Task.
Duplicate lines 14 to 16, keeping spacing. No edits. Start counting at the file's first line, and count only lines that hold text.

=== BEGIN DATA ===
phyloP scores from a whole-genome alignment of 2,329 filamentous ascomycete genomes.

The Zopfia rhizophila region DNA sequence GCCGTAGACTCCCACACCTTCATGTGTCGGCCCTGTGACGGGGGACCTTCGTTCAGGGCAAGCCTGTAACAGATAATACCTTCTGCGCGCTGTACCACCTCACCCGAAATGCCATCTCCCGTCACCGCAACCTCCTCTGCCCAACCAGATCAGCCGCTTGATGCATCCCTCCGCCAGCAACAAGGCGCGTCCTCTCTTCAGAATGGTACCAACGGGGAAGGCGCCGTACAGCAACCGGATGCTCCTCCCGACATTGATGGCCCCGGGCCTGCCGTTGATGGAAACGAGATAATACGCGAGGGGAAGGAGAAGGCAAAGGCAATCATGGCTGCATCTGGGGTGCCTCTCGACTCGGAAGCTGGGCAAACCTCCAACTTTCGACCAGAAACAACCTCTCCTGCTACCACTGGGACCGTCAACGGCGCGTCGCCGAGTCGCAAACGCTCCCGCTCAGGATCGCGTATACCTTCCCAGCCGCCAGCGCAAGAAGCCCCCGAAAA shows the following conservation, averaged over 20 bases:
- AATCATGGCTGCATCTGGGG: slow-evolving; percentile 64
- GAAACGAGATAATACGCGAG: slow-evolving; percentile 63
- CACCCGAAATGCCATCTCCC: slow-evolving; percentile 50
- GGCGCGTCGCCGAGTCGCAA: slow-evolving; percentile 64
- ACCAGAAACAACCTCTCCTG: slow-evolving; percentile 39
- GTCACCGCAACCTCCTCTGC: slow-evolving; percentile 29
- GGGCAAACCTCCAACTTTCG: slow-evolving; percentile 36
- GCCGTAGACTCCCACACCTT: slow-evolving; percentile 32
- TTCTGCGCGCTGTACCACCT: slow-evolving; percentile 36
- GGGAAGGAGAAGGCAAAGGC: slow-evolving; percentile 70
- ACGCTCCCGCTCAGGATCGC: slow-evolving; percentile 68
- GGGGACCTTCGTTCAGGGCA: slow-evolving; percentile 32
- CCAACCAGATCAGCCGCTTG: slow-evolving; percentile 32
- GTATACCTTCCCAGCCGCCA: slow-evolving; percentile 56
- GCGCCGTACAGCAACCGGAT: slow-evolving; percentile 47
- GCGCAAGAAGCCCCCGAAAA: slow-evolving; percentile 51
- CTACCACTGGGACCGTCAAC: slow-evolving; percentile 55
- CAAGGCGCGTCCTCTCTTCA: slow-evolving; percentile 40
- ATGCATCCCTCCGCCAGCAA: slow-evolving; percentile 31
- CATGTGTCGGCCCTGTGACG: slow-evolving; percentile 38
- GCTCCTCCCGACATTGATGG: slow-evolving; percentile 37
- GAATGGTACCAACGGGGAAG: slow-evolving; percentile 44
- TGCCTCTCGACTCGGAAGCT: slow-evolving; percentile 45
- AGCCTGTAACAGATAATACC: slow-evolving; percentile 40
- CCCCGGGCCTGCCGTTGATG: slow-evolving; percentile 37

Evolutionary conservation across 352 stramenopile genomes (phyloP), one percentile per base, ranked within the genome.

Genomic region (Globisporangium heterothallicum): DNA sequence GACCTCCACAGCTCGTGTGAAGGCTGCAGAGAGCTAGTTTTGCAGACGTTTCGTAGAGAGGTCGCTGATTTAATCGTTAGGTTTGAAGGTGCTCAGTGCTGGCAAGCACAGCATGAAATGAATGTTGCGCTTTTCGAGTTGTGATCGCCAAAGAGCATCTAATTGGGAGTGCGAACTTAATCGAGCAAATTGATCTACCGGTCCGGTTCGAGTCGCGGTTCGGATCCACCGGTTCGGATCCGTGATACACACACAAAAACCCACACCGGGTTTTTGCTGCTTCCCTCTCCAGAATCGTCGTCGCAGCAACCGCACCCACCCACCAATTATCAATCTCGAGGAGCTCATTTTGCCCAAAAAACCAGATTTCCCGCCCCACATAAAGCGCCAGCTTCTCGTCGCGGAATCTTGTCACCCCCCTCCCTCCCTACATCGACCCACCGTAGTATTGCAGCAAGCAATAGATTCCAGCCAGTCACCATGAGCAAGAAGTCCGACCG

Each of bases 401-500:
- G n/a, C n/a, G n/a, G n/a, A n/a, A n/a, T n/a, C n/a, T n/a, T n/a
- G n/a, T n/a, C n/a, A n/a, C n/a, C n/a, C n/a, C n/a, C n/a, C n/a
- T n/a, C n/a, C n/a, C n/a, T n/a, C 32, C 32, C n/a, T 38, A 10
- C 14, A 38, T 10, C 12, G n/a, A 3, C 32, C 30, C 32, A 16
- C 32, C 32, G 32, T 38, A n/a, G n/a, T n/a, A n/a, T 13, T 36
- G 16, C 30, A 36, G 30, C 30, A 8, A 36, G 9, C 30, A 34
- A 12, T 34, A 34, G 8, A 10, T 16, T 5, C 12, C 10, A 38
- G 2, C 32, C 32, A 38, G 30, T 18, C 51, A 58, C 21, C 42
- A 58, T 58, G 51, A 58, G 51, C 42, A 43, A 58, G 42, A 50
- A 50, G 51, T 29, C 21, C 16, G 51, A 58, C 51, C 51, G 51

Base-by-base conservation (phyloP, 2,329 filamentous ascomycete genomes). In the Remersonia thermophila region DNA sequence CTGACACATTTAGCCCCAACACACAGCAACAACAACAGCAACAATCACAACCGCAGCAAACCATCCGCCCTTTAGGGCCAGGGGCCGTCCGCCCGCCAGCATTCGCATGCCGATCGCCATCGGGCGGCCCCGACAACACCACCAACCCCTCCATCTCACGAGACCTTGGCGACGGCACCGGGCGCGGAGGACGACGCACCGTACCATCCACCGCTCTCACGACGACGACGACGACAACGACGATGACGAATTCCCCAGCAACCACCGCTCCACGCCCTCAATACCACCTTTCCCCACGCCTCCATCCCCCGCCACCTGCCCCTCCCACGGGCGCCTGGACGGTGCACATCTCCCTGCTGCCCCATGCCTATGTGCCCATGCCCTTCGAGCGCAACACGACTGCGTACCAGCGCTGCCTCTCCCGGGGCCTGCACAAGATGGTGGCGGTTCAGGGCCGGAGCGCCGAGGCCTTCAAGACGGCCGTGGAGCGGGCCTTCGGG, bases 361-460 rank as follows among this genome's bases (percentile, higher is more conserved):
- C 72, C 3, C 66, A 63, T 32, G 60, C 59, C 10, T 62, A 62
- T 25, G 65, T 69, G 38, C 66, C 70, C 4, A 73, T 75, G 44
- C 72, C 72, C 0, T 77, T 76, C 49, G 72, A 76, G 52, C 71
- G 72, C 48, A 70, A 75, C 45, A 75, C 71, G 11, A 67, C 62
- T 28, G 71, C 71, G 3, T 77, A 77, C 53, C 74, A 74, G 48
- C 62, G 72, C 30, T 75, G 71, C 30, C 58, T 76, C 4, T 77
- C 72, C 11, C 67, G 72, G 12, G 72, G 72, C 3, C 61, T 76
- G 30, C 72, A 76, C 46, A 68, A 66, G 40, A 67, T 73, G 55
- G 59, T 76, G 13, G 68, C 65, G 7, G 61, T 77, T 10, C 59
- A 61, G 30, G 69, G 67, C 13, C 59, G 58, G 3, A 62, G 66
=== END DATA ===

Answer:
- GGGGACCTTCGTTCAGGGCA: slow-evolving; percentile 32
- CCAACCAGATCAGCCGCTTG: slow-evolving; percentile 32
- GTATACCTTCCCAGCCGCCA: slow-evolving; percentile 56